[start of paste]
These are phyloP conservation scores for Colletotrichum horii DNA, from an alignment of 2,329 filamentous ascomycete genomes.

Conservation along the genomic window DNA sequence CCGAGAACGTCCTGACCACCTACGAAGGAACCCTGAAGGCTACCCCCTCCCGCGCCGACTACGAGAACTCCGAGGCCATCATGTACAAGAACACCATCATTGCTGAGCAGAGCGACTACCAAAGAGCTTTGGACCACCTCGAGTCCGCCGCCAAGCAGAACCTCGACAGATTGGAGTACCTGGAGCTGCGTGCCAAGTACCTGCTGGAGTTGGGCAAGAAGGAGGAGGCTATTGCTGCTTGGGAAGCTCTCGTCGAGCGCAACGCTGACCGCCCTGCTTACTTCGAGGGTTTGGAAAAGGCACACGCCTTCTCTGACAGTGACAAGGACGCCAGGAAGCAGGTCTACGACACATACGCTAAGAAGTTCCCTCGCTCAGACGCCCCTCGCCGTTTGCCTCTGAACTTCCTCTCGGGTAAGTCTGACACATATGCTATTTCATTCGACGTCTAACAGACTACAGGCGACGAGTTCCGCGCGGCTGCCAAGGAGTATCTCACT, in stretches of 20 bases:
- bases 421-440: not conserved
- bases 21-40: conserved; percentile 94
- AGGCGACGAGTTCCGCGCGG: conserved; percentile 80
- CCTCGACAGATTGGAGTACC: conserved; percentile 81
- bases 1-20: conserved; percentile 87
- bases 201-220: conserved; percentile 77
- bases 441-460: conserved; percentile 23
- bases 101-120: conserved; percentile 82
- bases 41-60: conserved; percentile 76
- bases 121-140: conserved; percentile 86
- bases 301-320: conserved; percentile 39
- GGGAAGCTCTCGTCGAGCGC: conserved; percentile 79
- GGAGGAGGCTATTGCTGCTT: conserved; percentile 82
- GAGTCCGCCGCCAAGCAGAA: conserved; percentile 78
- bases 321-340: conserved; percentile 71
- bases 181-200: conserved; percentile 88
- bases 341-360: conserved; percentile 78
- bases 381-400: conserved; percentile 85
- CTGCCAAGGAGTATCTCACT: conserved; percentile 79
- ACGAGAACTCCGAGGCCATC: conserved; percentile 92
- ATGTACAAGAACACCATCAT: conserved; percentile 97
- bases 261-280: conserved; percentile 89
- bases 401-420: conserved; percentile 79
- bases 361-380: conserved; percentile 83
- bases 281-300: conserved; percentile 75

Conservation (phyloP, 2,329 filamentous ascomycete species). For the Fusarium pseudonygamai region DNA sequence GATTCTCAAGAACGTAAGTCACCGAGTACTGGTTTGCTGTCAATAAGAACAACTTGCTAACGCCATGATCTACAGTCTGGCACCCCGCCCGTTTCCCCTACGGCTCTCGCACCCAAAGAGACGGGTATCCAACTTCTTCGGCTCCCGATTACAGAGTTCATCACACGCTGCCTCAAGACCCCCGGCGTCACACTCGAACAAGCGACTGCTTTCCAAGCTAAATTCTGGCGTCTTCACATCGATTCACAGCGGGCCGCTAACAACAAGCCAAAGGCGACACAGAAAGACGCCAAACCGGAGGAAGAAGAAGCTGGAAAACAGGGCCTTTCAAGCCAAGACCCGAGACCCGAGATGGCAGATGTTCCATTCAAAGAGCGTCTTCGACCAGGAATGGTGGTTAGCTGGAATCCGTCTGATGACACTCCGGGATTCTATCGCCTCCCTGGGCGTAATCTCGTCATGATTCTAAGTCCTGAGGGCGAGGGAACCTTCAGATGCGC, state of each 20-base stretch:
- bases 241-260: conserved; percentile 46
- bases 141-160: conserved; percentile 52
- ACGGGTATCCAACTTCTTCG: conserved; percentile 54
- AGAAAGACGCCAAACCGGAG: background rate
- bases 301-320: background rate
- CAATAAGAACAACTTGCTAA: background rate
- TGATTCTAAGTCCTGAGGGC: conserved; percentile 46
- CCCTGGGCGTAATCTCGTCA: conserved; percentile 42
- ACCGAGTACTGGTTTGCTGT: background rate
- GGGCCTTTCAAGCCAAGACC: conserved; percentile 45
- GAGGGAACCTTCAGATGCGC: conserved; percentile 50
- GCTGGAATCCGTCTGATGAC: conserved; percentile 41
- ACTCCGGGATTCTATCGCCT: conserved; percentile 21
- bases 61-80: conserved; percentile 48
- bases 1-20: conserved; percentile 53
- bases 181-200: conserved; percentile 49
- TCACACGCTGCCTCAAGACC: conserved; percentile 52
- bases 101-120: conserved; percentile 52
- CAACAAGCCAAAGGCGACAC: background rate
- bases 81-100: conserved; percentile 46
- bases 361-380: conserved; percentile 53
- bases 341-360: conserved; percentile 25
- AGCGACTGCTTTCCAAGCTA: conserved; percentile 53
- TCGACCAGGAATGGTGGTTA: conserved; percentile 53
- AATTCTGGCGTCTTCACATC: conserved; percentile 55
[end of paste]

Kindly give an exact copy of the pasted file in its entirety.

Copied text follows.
These are phyloP conservation scores for Colletotrichum horii DNA, from an alignment of 2,329 filamentous ascomycete genomes.

Conservation along the genomic window DNA sequence CCGAGAACGTCCTGACCACCTACGAAGGAACCCTGAAGGCTACCCCCTCCCGCGCCGACTACGAGAACTCCGAGGCCATCATGTACAAGAACACCATCATTGCTGAGCAGAGCGACTACCAAAGAGCTTTGGACCACCTCGAGTCCGCCGCCAAGCAGAACCTCGACAGATTGGAGTACCTGGAGCTGCGTGCCAAGTACCTGCTGGAGTTGGGCAAGAAGGAGGAGGCTATTGCTGCTTGGGAAGCTCTCGTCGAGCGCAACGCTGACCGCCCTGCTTACTTCGAGGGTTTGGAAAAGGCACACGCCTTCTCTGACAGTGACAAGGACGCCAGGAAGCAGGTCTACGACACATACGCTAAGAAGTTCCCTCGCTCAGACGCCCCTCGCCGTTTGCCTCTGAACTTCCTCTCGGGTAAGTCTGACACATATGCTATTTCATTCGACGTCTAACAGACTACAGGCGACGAGTTCCGCGCGGCTGCCAAGGAGTATCTCACT, in stretches of 20 bases:
- bases 421-440: not conserved
- bases 21-40: conserved; percentile 94
- AGGCGACGAGTTCCGCGCGG: conserved; percentile 80
- CCTCGACAGATTGGAGTACC: conserved; percentile 81
- bases 1-20: conserved; percentile 87
- bases 201-220: conserved; percentile 77
- bases 441-460: conserved; percentile 23
- bases 101-120: conserved; percentile 82
- bases 41-60: conserved; percentile 76
- bases 121-140: conserved; percentile 86
- bases 301-320: conserved; percentile 39
- GGGAAGCTCTCGTCGAGCGC: conserved; percentile 79
- GGAGGAGGCTATTGCTGCTT: conserved; percentile 82
- GAGTCCGCCGCCAAGCAGAA: conserved; percentile 78
- bases 321-340: conserved; percentile 71
- bases 181-200: conserved; percentile 88
- bases 341-360: conserved; percentile 78
- bases 381-400: conserved; percentile 85
- CTGCCAAGGAGTATCTCACT: conserved; percentile 79
- ACGAGAACTCCGAGGCCATC: conserved; percentile 92
- ATGTACAAGAACACCATCAT: conserved; percentile 97
- bases 261-280: conserved; percentile 89
- bases 401-420: conserved; percentile 79
- bases 361-380: conserved; percentile 83
- bases 281-300: conserved; percentile 75

Conservation (phyloP, 2,329 filamentous ascomycete species). For the Fusarium pseudonygamai region DNA sequence GATTCTCAAGAACGTAAGTCACCGAGTACTGGTTTGCTGTCAATAAGAACAACTTGCTAACGCCATGATCTACAGTCTGGCACCCCGCCCGTTTCCCCTACGGCTCTCGCACCCAAAGAGACGGGTATCCAACTTCTTCGGCTCCCGATTACAGAGTTCATCACACGCTGCCTCAAGACCCCCGGCGTCACACTCGAACAAGCGACTGCTTTCCAAGCTAAATTCTGGCGTCTTCACATCGATTCACAGCGGGCCGCTAACAACAAGCCAAAGGCGACACAGAAAGACGCCAAACCGGAGGAAGAAGAAGCTGGAAAACAGGGCCTTTCAAGCCAAGACCCGAGACCCGAGATGGCAGATGTTCCATTCAAAGAGCGTCTTCGACCAGGAATGGTGGTTAGCTGGAATCCGTCTGATGACACTCCGGGATTCTATCGCCTCCCTGGGCGTAATCTCGTCATGATTCTAAGTCCTGAGGGCGAGGGAACCTTCAGATGCGC, state of each 20-base stretch:
- bases 241-260: conserved; percentile 46
- bases 141-160: conserved; percentile 52
- ACGGGTATCCAACTTCTTCG: conserved; percentile 54
- AGAAAGACGCCAAACCGGAG: background rate
- bases 301-320: background rate
- CAATAAGAACAACTTGCTAA: background rate
- TGATTCTAAGTCCTGAGGGC: conserved; percentile 46
- CCCTGGGCGTAATCTCGTCA: conserved; percentile 42
- ACCGAGTACTGGTTTGCTGT: background rate
- GGGCCTTTCAAGCCAAGACC: conserved; percentile 45
- GAGGGAACCTTCAGATGCGC: conserved; percentile 50
- GCTGGAATCCGTCTGATGAC: conserved; percentile 41
- ACTCCGGGATTCTATCGCCT: conserved; percentile 21
- bases 61-80: conserved; percentile 48
- bases 1-20: conserved; percentile 53
- bases 181-200: conserved; percentile 49
- TCACACGCTGCCTCAAGACC: conserved; percentile 52
- bases 101-120: conserved; percentile 52
- CAACAAGCCAAAGGCGACAC: background rate
- bases 81-100: conserved; percentile 46
- bases 361-380: conserved; percentile 53
- bases 341-360: conserved; percentile 25
- AGCGACTGCTTTCCAAGCTA: conserved; percentile 53
- TCGACCAGGAATGGTGGTTA: conserved; percentile 53
- AATTCTGGCGTCTTCACATC: conserved; percentile 55